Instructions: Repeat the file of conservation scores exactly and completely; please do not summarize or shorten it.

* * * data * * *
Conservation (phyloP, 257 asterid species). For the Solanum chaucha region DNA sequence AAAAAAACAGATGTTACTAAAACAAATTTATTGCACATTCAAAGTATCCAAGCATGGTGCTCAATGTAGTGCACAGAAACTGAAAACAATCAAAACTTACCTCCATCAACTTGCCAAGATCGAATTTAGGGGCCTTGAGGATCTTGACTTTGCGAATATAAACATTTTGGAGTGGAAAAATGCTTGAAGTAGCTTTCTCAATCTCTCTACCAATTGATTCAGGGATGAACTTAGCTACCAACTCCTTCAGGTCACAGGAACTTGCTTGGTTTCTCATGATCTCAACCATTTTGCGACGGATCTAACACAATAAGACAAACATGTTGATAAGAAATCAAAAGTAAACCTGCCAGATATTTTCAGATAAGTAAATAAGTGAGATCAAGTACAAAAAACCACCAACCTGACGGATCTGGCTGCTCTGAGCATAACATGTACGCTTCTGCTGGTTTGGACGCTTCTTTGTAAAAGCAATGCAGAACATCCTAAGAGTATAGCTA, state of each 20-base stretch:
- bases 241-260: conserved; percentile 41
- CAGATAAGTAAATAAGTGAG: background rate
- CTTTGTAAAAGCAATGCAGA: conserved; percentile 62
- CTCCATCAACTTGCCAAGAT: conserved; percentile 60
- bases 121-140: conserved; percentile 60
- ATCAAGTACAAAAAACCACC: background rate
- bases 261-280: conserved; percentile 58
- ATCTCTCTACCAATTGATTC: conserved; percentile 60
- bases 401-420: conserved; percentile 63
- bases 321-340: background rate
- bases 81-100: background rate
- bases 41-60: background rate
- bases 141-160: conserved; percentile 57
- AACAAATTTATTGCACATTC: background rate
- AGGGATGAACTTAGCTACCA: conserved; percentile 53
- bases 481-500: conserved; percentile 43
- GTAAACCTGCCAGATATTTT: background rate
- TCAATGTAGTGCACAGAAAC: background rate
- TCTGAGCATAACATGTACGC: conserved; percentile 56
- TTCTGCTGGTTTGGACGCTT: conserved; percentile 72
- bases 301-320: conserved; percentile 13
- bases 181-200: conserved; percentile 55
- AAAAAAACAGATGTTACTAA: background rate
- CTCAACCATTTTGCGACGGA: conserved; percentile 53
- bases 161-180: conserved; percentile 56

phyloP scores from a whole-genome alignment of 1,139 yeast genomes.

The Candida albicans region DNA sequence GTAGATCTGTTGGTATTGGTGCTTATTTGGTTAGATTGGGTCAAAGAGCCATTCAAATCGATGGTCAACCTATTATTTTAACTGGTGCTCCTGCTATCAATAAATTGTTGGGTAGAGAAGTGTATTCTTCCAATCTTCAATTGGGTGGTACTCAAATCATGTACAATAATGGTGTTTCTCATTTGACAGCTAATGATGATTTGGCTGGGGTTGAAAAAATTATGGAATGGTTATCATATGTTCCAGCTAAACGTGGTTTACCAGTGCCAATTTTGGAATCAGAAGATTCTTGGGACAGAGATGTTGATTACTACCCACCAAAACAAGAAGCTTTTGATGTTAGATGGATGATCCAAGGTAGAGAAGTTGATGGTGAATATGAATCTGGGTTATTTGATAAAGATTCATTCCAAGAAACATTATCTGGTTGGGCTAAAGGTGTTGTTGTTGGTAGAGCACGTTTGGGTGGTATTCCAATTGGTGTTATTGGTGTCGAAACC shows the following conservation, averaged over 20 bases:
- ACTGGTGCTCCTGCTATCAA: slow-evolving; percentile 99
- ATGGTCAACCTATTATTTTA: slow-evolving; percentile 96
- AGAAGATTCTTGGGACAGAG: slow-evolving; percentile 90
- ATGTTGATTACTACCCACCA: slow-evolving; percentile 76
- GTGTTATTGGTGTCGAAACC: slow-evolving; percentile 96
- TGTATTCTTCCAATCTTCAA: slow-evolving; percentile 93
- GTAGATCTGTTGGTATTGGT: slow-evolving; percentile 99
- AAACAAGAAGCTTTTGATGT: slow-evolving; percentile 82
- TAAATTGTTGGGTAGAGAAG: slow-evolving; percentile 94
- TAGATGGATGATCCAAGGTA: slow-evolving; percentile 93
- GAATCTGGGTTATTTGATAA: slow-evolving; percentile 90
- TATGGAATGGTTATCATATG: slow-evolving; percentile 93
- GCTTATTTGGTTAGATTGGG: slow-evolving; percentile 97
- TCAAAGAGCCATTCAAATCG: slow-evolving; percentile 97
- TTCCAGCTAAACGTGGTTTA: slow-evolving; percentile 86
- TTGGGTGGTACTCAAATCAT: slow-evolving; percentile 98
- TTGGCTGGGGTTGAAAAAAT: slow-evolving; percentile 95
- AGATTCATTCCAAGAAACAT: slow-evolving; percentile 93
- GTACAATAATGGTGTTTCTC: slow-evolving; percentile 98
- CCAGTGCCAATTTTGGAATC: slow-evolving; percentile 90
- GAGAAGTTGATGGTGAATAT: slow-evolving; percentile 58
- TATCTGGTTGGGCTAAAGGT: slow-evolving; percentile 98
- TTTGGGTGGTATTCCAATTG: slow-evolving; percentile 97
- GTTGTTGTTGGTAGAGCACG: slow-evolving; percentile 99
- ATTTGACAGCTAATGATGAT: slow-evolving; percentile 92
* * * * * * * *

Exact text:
Conservation (phyloP, 257 asterid species). For the Solanum chaucha region DNA sequence AAAAAAACAGATGTTACTAAAACAAATTTATTGCACATTCAAAGTATCCAAGCATGGTGCTCAATGTAGTGCACAGAAACTGAAAACAATCAAAACTTACCTCCATCAACTTGCCAAGATCGAATTTAGGGGCCTTGAGGATCTTGACTTTGCGAATATAAACATTTTGGAGTGGAAAAATGCTTGAAGTAGCTTTCTCAATCTCTCTACCAATTGATTCAGGGATGAACTTAGCTACCAACTCCTTCAGGTCACAGGAACTTGCTTGGTTTCTCATGATCTCAACCATTTTGCGACGGATCTAACACAATAAGACAAACATGTTGATAAGAAATCAAAAGTAAACCTGCCAGATATTTTCAGATAAGTAAATAAGTGAGATCAAGTACAAAAAACCACCAACCTGACGGATCTGGCTGCTCTGAGCATAACATGTACGCTTCTGCTGGTTTGGACGCTTCTTTGTAAAAGCAATGCAGAACATCCTAAGAGTATAGCTA, state of each 20-base stretch:
- bases 241-260: conserved; percentile 41
- CAGATAAGTAAATAAGTGAG: background rate
- CTTTGTAAAAGCAATGCAGA: conserved; percentile 62
- CTCCATCAACTTGCCAAGAT: conserved; percentile 60
- bases 121-140: conserved; percentile 60
- ATCAAGTACAAAAAACCACC: background rate
- bases 261-280: conserved; percentile 58
- ATCTCTCTACCAATTGATTC: conserved; percentile 60
- bases 401-420: conserved; percentile 63
- bases 321-340: background rate
- bases 81-100: background rate
- bases 41-60: background rate
- bases 141-160: conserved; percentile 57
- AACAAATTTATTGCACATTC: background rate
- AGGGATGAACTTAGCTACCA: conserved; percentile 53
- bases 481-500: conserved; percentile 43
- GTAAACCTGCCAGATATTTT: background rate
- TCAATGTAGTGCACAGAAAC: background rate
- TCTGAGCATAACATGTACGC: conserved; percentile 56
- TTCTGCTGGTTTGGACGCTT: conserved; percentile 72
- bases 301-320: conserved; percentile 13
- bases 181-200: conserved; percentile 55
- AAAAAAACAGATGTTACTAA: background rate
- CTCAACCATTTTGCGACGGA: conserved; percentile 53
- bases 161-180: conserved; percentile 56

phyloP scores from a whole-genome alignment of 1,139 yeast genomes.

The Candida albicans region DNA sequence GTAGATCTGTTGGTATTGGTGCTTATTTGGTTAGATTGGGTCAAAGAGCCATTCAAATCGATGGTCAACCTATTATTTTAACTGGTGCTCCTGCTATCAATAAATTGTTGGGTAGAGAAGTGTATTCTTCCAATCTTCAATTGGGTGGTACTCAAATCATGTACAATAATGGTGTTTCTCATTTGACAGCTAATGATGATTTGGCTGGGGTTGAAAAAATTATGGAATGGTTATCATATGTTCCAGCTAAACGTGGTTTACCAGTGCCAATTTTGGAATCAGAAGATTCTTGGGACAGAGATGTTGATTACTACCCACCAAAACAAGAAGCTTTTGATGTTAGATGGATGATCCAAGGTAGAGAAGTTGATGGTGAATATGAATCTGGGTTATTTGATAAAGATTCATTCCAAGAAACATTATCTGGTTGGGCTAAAGGTGTTGTTGTTGGTAGAGCACGTTTGGGTGGTATTCCAATTGGTGTTATTGGTGTCGAAACC shows the following conservation, averaged over 20 bases:
- ACTGGTGCTCCTGCTATCAA: slow-evolving; percentile 99
- ATGGTCAACCTATTATTTTA: slow-evolving; percentile 96
- AGAAGATTCTTGGGACAGAG: slow-evolving; percentile 90
- ATGTTGATTACTACCCACCA: slow-evolving; percentile 76
- GTGTTATTGGTGTCGAAACC: slow-evolving; percentile 96
- TGTATTCTTCCAATCTTCAA: slow-evolving; percentile 93
- GTAGATCTGTTGGTATTGGT: slow-evolving; percentile 99
- AAACAAGAAGCTTTTGATGT: slow-evolving; percentile 82
- TAAATTGTTGGGTAGAGAAG: slow-evolving; percentile 94
- TAGATGGATGATCCAAGGTA: slow-evolving; percentile 93
- GAATCTGGGTTATTTGATAA: slow-evolving; percentile 90
- TATGGAATGGTTATCATATG: slow-evolving; percentile 93
- GCTTATTTGGTTAGATTGGG: slow-evolving; percentile 97
- TCAAAGAGCCATTCAAATCG: slow-evolving; percentile 97
- TTCCAGCTAAACGTGGTTTA: slow-evolving; percentile 86
- TTGGGTGGTACTCAAATCAT: slow-evolving; percentile 98
- TTGGCTGGGGTTGAAAAAAT: slow-evolving; percentile 95
- AGATTCATTCCAAGAAACAT: slow-evolving; percentile 93
- GTACAATAATGGTGTTTCTC: slow-evolving; percentile 98
- CCAGTGCCAATTTTGGAATC: slow-evolving; percentile 90
- GAGAAGTTGATGGTGAATAT: slow-evolving; percentile 58
- TATCTGGTTGGGCTAAAGGT: slow-evolving; percentile 98
- TTTGGGTGGTATTCCAATTG: slow-evolving; percentile 97
- GTTGTTGTTGGTAGAGCACG: slow-evolving; percentile 99
- ATTTGACAGCTAATGATGAT: slow-evolving; percentile 92